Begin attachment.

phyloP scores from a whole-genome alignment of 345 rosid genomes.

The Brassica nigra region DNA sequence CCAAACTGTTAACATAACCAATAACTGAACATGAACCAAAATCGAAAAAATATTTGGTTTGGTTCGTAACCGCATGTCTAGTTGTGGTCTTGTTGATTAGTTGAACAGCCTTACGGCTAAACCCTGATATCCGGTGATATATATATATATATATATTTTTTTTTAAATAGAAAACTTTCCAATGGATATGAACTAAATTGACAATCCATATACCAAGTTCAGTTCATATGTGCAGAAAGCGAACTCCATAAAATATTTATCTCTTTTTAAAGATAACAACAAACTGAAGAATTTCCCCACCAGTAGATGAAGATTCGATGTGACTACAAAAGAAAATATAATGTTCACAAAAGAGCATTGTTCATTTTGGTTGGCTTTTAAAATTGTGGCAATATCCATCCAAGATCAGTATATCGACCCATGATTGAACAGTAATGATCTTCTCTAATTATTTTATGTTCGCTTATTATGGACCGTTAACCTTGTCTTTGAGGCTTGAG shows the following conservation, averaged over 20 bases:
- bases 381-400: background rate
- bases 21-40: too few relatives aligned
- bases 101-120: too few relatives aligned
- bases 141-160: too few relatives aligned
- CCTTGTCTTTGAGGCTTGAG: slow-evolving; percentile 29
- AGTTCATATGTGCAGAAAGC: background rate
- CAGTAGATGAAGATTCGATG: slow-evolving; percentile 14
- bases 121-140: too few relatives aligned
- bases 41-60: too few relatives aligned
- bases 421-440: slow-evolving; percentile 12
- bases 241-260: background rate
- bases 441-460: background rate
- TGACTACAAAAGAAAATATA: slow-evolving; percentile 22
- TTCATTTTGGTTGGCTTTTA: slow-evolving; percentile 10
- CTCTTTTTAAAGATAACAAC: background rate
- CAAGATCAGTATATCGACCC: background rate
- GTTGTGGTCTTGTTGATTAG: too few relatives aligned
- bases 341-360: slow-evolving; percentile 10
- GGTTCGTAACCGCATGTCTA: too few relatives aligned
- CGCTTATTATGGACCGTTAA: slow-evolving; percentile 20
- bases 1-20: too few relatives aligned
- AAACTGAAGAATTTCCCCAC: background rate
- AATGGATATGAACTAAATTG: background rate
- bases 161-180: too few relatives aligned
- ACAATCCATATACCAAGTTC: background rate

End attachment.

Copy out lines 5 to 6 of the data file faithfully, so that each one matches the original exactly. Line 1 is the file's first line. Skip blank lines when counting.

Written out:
- bases 101-120: too few relatives aligned
- bases 141-160: too few relatives aligned